In the case of Grammarly, they would’ve found that users churned because they didn’t want to use a secondary app but use it across different sites. So they made the changes and sent the message to only churned users.
“User is always telling you what they want. They drop enough cues across the platform through what they are clicking. We just need to make that wish happen faster.”
Where do you send users when they are clicking on/to your platform?
Pro Tip: “Invest some time with your tech team to build deep links. Deep links make sure the exact page you want the user to see opens even if they do not have the app installed. For example, suppose a user does not have your app installed – they click on your link, which takes them to the app store – they install your app, and when it opens, they go directly to the page you wanted them to go to.”
This is an email from Grofers that talks about a sale that they have. Depending on where the user clicks (top or bottom creative), it takes them to two different landing pages.
Clicking the top creative takes the user to a product catalog page with all the products on sale.
Clicking the bottom creative takes the user to a page with exactly those products shown on the creative. They’ve done this because if the user has clicked on it, they’re interested in those products or similar products. Hence there’s no need to show all the products that are on sale. Instead, directly take them to a page with products from the creative.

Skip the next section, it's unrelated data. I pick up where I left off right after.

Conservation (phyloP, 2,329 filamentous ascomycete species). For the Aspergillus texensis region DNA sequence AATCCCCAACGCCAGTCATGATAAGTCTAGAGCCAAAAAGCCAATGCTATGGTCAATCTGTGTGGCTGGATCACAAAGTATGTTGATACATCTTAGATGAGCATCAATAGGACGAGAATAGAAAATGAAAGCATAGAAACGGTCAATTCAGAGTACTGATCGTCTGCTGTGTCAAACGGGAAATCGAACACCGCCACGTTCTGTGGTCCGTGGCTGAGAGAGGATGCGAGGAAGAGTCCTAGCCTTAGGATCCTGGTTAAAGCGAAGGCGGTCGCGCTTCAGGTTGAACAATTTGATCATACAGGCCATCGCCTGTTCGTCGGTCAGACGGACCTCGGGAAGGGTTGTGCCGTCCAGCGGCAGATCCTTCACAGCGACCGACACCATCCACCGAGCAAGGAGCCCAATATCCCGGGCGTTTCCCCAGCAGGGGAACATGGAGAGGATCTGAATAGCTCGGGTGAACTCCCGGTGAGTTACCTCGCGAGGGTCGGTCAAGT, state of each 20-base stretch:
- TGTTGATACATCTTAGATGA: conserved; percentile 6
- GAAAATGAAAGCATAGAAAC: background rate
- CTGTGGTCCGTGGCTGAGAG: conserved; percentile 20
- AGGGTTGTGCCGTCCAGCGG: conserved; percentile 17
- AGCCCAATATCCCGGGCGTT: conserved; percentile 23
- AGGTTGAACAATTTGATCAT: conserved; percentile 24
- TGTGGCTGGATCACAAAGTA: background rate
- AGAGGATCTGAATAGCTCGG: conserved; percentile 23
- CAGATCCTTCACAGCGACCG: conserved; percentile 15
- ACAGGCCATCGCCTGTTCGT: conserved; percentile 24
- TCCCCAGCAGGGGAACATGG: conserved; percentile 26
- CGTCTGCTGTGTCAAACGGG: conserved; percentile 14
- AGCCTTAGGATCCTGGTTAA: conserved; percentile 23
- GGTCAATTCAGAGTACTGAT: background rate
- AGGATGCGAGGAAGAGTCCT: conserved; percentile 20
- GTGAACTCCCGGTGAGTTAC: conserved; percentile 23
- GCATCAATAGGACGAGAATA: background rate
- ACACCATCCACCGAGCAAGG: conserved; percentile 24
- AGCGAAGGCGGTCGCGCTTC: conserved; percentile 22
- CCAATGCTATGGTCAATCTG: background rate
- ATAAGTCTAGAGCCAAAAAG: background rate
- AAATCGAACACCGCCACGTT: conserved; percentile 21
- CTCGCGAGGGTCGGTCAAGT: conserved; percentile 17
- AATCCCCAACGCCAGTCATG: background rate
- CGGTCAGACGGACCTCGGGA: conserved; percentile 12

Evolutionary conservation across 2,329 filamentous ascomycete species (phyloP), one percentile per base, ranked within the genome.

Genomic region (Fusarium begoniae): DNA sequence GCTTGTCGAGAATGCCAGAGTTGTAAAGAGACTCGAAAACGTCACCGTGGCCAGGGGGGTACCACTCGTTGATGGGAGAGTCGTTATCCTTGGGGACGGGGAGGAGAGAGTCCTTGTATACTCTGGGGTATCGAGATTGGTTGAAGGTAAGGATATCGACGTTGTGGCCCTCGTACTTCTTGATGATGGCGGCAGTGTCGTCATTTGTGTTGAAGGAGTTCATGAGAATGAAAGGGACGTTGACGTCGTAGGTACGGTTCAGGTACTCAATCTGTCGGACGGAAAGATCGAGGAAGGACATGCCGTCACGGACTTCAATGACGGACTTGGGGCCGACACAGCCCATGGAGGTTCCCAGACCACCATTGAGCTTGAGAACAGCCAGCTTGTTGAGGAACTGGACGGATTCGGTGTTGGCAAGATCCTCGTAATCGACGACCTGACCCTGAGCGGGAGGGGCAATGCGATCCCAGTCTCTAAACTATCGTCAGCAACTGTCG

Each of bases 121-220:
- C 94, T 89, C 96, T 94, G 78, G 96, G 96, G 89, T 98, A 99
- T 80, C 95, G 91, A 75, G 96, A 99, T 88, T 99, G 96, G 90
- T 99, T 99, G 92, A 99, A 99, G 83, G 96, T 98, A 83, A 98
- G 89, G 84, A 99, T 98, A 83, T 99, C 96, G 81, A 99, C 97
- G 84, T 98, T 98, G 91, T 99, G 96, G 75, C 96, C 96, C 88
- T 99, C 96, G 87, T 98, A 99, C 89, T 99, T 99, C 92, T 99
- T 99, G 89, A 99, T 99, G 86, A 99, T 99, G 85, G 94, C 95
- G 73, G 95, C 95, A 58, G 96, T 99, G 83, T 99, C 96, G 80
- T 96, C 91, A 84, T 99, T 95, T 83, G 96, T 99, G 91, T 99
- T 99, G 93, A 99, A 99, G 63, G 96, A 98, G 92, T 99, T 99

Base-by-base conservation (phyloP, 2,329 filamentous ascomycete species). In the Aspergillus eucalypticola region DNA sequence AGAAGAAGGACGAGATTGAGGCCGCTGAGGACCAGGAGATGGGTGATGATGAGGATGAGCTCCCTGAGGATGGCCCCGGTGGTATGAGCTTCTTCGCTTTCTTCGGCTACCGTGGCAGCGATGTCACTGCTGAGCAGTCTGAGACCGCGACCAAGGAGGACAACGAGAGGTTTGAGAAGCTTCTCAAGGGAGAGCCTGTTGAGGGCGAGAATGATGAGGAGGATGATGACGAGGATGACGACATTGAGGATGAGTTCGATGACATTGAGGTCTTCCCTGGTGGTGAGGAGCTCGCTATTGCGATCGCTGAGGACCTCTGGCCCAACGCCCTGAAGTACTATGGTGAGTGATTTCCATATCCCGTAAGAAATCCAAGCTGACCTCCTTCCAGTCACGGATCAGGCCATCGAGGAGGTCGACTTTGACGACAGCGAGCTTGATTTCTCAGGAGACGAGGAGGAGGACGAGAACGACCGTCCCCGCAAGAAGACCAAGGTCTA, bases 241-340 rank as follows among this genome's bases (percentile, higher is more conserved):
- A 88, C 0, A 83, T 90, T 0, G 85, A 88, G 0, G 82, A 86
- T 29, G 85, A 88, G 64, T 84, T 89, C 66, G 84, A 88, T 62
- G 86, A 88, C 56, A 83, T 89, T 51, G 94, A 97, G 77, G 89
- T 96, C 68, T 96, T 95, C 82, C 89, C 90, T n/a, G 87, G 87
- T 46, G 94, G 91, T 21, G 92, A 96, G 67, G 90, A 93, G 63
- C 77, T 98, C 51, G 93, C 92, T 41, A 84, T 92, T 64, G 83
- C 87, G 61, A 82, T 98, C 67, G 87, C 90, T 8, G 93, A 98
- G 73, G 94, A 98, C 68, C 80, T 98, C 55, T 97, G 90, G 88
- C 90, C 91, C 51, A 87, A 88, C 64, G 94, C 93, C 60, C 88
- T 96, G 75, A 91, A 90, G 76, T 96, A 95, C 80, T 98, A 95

Eliminating the number of actions it takes for users to reach their goal is a step towards conversion optimization.
When a user is on your platform, help them make faster decisions, or better, make it for them.
You do that by creating contextual landing pages.
5 pillars to create a contextual landing page:
If you have these five pillars of information about your user, you can build a highly contextualized landing page.
Below is an example of a contextual homepage of an eCommerce app. But you can build the same for your business following this framework, provided you have enough information about your users.
This might look a bit overwhelming, don’t worry; we’ll be going through it in detail so that you get a good grasp on how to create a contextual landing page.
These are screenshots from Raghav and Raghav’s mom’s Amazon app at precisely the same time.
For Raghav, in the hero banner, Amazon does not show any product. Instead, they promote a show that’s on Amazon Prime that Raghav has not seen.
For Raghav’s mom, Amazon promotes a smartphone with a 108 MP camera. Of course, anyone who knows smartphones knows that 108 MP doesn’t really mean anything.